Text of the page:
Fraud & Security News

Protecting Yourself from Identity Theft

Identity theft can happen to anyone. The crime of stealing one’s identity is on the rise and the repercussions are endless. Each year there are close to 9 million victims and that number is rising. Criminals use a variety of methods to obtain identifying information on their victims, including:

  • Social Security Numbers
  • Driver’s Licenses
  • Credit Card Numbers
  • ATM Cards
  • Telephone Calling Cards
  • Victim’s Date of Birth

With any of this information, criminals can impersonate their victim and they will spend as much money as they can until they are caught and move on to their next target.

There are two types of identity theft to be aware of:

  • Account Takeover – where the thief takes over your existing credit accounts,
  • Applicant Fraud – where the crook uses the identifying information listed above to open new accounts in your name.

To reduce your risk, here are some steps to follow:

  • Reduce the number of credit and debit cards you carry in your wallet. Should your wallet be stolen, report your loss to your financial institution immediately.
  • Be aware of dishonest employees at restaurants or stores. Some have small hand-held devices (skimmers) that can record your credit card information and can be used to purchase items over the phone, online or even create a counterfeit card.
  • Do not use your debit card for online shopping. You are better protected against fraud by using your credit card.
  • Never give our your Social Security Number, credit or debit card number or other personal information over the phone, mail or internet unless you have a trusted relationship with the company and you have initiated the call.
  • Keep a list or photocopy all of your cards, accounts and investments and their contact information. Keep this information in a secure place so you can quickly contact these companies in case of fraud.
  • Always take credit receipts with you. Never toss them in a public container. Put receipts in your wallet rather than a shopping bag.
  • Never permit your credit card number to be written onto your checks.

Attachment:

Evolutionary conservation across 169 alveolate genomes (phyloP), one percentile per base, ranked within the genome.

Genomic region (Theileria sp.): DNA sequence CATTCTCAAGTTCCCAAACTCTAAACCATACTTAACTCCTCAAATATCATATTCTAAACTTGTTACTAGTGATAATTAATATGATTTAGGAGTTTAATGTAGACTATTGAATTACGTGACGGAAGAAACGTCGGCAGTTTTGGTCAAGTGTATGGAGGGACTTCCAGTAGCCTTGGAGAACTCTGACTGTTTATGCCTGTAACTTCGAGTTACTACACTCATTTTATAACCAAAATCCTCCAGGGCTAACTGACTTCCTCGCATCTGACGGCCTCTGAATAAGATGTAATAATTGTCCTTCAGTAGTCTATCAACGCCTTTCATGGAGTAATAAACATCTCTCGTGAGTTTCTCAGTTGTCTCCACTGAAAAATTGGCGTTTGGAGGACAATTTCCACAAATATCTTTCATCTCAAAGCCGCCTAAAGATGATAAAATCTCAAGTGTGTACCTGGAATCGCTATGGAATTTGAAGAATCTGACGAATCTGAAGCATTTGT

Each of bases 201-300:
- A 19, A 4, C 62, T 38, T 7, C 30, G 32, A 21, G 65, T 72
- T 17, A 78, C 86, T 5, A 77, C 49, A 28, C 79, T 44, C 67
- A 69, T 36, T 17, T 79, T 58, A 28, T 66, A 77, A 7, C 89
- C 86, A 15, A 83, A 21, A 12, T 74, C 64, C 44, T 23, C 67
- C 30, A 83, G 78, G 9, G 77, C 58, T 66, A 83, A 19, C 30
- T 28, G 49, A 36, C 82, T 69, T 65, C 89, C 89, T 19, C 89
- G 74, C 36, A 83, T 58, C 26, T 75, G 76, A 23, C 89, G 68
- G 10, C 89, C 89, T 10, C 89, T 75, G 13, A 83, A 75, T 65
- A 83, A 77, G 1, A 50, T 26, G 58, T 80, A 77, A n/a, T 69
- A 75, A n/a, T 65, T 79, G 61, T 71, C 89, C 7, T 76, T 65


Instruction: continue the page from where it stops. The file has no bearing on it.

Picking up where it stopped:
• Watch the mail when you are to be issued a new credit/debit card. Contact the company if you do not receive the card in a reasonable amount of time.
  • Obtain a copy of your credit report annually at
  • Always shred new credit card applications before throwing them away.
  • Be aware of phishing scams requesting your personal account information. (See phishing article below.)
  • Do not keep passwords in your wallet and create pins that are not birthdates or a series of numbers.
  • Do not carry your social security card in your wallet.

Be Aware

Examine your accounts for suspicious activity. Some criminals make a mint charging less than $20 to a person's account, since many people will not question a charge that low. Also be aware if you do not receive bills as expected or if you receive bills/statements for credit cards that you do not own. Another red flag is if you receive phone calls from credit companies on purchases you have not made.

Take time to go over your statements and be sure to order your credit report to see if you have any fraudulent activity.

You are a Victim of Identity Fraud

Even if you have taken these precautions, you may still be vulnerable to identity theft. Should that happen, follow these steps:

  • Place a “Fraud Alert” on your credit report. This will require creditors to follow a specific detailed procedure before opening new accounts in your name or making changes to existing accounts.
  • Call one of the three credit bureaus to place your 90-day alert:
    • Equifax – 1-800-525-6285
    • Experian – 1-888-397-3742
    • TransUnion – 1-800-680-7289
  • Close any accounts that have shown fraudulent activity or have been opened fraudulently.
  • File a police report.
  • Contact the FTC at 1-877-438-4338 and report your experience.

For an informative brochure with additional information on identity theft please visit: